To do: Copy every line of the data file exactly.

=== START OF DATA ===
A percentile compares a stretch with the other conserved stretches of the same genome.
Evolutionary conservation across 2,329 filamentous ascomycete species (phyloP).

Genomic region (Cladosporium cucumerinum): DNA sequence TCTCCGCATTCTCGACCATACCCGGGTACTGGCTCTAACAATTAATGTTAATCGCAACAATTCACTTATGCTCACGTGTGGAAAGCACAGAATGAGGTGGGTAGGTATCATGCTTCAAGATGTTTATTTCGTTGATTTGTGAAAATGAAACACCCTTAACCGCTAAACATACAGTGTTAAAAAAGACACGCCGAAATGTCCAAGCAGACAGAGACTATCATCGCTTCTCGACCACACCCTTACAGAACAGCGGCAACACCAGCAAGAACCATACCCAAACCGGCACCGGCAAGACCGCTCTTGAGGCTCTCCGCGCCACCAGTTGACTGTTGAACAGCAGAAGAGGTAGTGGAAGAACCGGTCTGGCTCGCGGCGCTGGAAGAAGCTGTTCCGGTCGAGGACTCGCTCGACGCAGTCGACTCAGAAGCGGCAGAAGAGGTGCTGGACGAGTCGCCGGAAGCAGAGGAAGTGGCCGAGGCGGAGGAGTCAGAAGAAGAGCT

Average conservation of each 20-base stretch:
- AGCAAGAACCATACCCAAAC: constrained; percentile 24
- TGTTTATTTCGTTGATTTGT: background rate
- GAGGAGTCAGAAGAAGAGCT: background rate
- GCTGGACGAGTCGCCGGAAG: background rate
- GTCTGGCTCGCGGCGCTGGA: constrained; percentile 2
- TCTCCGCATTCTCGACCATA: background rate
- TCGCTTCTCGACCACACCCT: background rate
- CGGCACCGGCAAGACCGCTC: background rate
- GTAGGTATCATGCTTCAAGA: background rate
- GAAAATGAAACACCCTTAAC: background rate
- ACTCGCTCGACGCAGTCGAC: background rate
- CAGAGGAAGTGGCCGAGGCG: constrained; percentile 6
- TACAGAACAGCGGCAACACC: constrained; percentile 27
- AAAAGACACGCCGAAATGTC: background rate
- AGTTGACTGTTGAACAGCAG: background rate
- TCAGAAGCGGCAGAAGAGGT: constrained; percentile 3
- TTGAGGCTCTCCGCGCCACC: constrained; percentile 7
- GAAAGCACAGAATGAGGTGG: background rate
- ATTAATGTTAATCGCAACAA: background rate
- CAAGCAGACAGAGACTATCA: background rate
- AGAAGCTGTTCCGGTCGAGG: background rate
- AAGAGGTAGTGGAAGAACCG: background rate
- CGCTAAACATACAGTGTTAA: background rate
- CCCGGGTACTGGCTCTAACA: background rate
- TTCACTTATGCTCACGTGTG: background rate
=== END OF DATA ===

A percentile compares a stretch with the other conserved stretches of the same genome.
Evolutionary conservation across 2,329 filamentous ascomycete species (phyloP).

Genomic region (Cladosporium cucumerinum): DNA sequence TCTCCGCATTCTCGACCATACCCGGGTACTGGCTCTAACAATTAATGTTAATCGCAACAATTCACTTATGCTCACGTGTGGAAAGCACAGAATGAGGTGGGTAGGTATCATGCTTCAAGATGTTTATTTCGTTGATTTGTGAAAATGAAACACCCTTAACCGCTAAACATACAGTGTTAAAAAAGACACGCCGAAATGTCCAAGCAGACAGAGACTATCATCGCTTCTCGACCACACCCTTACAGAACAGCGGCAACACCAGCAAGAACCATACCCAAACCGGCACCGGCAAGACCGCTCTTGAGGCTCTCCGCGCCACCAGTTGACTGTTGAACAGCAGAAGAGGTAGTGGAAGAACCGGTCTGGCTCGCGGCGCTGGAAGAAGCTGTTCCGGTCGAGGACTCGCTCGACGCAGTCGACTCAGAAGCGGCAGAAGAGGTGCTGGACGAGTCGCCGGAAGCAGAGGAAGTGGCCGAGGCGGAGGAGTCAGAAGAAGAGCT

Average conservation of each 20-base stretch:
- AGCAAGAACCATACCCAAAC: constrained; percentile 24
- TGTTTATTTCGTTGATTTGT: background rate
- GAGGAGTCAGAAGAAGAGCT: background rate
- GCTGGACGAGTCGCCGGAAG: background rate
- GTCTGGCTCGCGGCGCTGGA: constrained; percentile 2
- TCTCCGCATTCTCGACCATA: background rate
- TCGCTTCTCGACCACACCCT: background rate
- CGGCACCGGCAAGACCGCTC: background rate
- GTAGGTATCATGCTTCAAGA: background rate
- GAAAATGAAACACCCTTAAC: background rate
- ACTCGCTCGACGCAGTCGAC: background rate
- CAGAGGAAGTGGCCGAGGCG: constrained; percentile 6
- TACAGAACAGCGGCAACACC: constrained; percentile 27
- AAAAGACACGCCGAAATGTC: background rate
- AGTTGACTGTTGAACAGCAG: background rate
- TCAGAAGCGGCAGAAGAGGT: constrained; percentile 3
- TTGAGGCTCTCCGCGCCACC: constrained; percentile 7
- GAAAGCACAGAATGAGGTGG: background rate
- ATTAATGTTAATCGCAACAA: background rate
- CAAGCAGACAGAGACTATCA: background rate
- AGAAGCTGTTCCGGTCGAGG: background rate
- AAGAGGTAGTGGAAGAACCG: background rate
- CGCTAAACATACAGTGTTAA: background rate
- CCCGGGTACTGGCTCTAACA: background rate
- TTCACTTATGCTCACGTGTG: background rate